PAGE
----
To some people, “Chicago style” is synonymous with a conventional system of numbered notes supported by a bibliography. That’s the subject of chapter 14, the longest chapter in CMOS. (Chapter 15, on the author-date system, will be covered in a future quiz.)
From public domain and “all rights reserved” to fair use and permissions, many of the basic principles of copyright will be familiar to those of us who work with words. But anyone can use a refresher.
How definite is your knowledge of articles? Find out by taking this month’s quiz, which will test your knowledge of paragraphs 5.70–78 of CMOS 17, on articles, a small but essential trio of adjectives. (We’ll also be taking a brief detour into chapter 8 and titles of works.)
Ready for more action? This month’s workout, “Verbs, Part 2,” focuses on paragraphs 5.117–43 of CMOS 17, which cover mood, tense, number, and other useful concepts.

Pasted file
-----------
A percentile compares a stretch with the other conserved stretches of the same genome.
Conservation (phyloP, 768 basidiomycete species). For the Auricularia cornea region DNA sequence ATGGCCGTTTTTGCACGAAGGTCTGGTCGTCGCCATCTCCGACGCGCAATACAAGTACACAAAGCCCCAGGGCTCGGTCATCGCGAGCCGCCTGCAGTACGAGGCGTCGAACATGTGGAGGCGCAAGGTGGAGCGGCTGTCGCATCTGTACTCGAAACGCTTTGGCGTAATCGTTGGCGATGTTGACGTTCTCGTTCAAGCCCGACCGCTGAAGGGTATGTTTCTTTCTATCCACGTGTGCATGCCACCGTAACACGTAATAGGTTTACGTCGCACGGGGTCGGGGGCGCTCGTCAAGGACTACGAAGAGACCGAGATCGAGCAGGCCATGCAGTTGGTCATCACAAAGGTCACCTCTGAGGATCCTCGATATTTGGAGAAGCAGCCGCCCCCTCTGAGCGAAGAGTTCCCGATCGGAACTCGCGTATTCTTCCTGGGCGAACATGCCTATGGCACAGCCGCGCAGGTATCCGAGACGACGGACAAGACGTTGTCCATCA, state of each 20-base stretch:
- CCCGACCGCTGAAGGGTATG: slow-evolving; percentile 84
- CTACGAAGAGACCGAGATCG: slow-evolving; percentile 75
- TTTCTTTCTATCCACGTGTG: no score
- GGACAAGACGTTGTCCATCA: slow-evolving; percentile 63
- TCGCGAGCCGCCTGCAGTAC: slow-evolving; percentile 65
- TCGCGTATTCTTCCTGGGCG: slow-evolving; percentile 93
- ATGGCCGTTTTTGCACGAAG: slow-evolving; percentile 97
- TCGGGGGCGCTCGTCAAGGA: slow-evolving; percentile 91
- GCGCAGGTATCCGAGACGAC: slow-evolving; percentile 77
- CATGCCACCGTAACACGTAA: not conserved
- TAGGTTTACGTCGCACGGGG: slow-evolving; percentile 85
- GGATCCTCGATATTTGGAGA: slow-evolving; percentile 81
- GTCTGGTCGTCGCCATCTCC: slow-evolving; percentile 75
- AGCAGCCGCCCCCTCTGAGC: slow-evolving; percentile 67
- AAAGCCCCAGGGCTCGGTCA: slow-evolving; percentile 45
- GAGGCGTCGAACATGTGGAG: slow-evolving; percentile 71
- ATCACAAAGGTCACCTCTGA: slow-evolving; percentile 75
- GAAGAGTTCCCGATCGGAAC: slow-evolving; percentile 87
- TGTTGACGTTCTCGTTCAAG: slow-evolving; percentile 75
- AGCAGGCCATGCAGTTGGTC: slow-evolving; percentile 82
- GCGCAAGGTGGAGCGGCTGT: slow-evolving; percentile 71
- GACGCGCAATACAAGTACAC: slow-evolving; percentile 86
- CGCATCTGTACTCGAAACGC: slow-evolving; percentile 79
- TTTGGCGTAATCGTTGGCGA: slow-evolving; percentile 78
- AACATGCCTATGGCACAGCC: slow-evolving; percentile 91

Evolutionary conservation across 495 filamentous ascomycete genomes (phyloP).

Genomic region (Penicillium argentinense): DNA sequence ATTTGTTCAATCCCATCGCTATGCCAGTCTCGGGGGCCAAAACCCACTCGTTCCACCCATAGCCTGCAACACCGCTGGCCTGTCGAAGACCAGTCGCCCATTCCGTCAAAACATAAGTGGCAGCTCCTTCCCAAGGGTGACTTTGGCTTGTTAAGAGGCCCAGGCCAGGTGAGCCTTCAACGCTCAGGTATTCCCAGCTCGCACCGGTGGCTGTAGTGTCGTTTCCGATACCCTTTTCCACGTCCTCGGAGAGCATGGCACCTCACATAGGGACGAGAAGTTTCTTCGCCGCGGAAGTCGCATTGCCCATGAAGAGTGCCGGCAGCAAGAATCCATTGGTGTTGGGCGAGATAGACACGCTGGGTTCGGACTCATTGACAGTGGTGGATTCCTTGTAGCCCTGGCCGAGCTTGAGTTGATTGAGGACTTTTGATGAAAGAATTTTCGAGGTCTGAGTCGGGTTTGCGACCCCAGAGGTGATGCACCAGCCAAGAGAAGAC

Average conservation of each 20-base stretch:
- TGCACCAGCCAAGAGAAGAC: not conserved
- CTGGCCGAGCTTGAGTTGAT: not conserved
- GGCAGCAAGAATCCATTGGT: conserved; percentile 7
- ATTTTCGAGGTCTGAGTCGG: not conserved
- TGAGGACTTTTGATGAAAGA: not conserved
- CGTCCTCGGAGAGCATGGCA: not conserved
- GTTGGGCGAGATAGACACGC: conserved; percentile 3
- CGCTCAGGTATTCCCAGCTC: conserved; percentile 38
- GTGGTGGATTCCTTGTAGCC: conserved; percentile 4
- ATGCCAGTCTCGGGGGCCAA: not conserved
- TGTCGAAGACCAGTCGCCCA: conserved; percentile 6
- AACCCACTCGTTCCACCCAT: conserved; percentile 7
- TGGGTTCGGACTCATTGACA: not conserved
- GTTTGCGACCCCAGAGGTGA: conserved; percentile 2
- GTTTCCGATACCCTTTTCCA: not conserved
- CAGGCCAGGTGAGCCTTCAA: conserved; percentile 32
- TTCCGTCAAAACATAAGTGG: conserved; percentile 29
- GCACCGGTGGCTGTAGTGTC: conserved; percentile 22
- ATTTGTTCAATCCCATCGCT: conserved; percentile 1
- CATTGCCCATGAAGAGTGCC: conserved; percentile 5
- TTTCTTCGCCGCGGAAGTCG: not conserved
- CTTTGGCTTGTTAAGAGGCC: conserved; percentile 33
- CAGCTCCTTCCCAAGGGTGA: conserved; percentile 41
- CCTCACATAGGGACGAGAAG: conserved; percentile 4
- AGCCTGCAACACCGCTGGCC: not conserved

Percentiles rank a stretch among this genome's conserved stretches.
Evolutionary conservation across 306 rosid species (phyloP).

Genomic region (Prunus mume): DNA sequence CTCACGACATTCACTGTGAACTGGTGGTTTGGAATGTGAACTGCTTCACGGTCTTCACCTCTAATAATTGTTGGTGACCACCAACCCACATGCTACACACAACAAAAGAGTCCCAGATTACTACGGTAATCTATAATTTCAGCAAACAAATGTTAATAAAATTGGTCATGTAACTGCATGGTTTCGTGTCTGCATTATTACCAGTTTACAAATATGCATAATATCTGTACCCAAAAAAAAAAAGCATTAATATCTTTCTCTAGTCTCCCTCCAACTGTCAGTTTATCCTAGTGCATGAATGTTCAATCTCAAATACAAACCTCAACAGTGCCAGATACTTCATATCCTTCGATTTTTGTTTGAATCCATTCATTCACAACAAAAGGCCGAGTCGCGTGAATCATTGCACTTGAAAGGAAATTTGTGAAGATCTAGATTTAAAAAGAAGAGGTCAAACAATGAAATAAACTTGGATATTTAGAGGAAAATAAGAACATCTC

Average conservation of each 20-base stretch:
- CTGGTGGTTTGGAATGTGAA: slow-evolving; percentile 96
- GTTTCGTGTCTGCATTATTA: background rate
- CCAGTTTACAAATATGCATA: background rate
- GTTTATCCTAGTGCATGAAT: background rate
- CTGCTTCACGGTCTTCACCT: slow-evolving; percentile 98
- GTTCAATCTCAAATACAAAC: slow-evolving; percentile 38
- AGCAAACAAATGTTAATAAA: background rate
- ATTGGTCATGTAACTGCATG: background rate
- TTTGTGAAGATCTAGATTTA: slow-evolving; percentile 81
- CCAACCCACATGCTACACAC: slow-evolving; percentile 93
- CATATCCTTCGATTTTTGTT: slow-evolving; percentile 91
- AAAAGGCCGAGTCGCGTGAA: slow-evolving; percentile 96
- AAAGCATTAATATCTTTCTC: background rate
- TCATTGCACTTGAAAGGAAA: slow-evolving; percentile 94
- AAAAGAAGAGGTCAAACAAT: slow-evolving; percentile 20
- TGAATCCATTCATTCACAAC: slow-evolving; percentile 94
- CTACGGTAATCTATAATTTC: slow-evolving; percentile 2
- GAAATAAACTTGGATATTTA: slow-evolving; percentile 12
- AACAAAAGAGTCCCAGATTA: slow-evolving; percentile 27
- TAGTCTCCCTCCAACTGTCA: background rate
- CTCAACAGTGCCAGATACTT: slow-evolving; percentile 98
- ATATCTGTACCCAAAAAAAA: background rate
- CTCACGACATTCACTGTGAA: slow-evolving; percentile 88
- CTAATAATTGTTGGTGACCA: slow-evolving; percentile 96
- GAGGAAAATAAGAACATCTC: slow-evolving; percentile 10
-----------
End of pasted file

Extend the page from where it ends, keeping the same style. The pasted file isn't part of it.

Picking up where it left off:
Verbs are famous for their ability to show action, but they can also express a condition or a state of being. You might even say (an action) that verbs are (a state of being) the most important part of speech.
It may not be possible to go to a café or a boîte right now for pie à la mode, but there is an alternative. You can take this month’s quiz and test your knowledge of accents and other diacritical marks.
With this month’s workout, you get another chance to test your knowledge of Chicago style versus AP. Whether you know both styles or only one of them, a comparison is a good way to sharpen your skills.
Some editors spend most of their time following a single style. But many of us, especially if we freelance, are required to know more than one.
This month’s Chicago style workout focuses on the fourth and last section of our hyphenation table, “Words Formed with Prefixes.”
To celebrate the end of another decade, we’ve put together eleven questions designed to test your knowledge of some random editorial facts.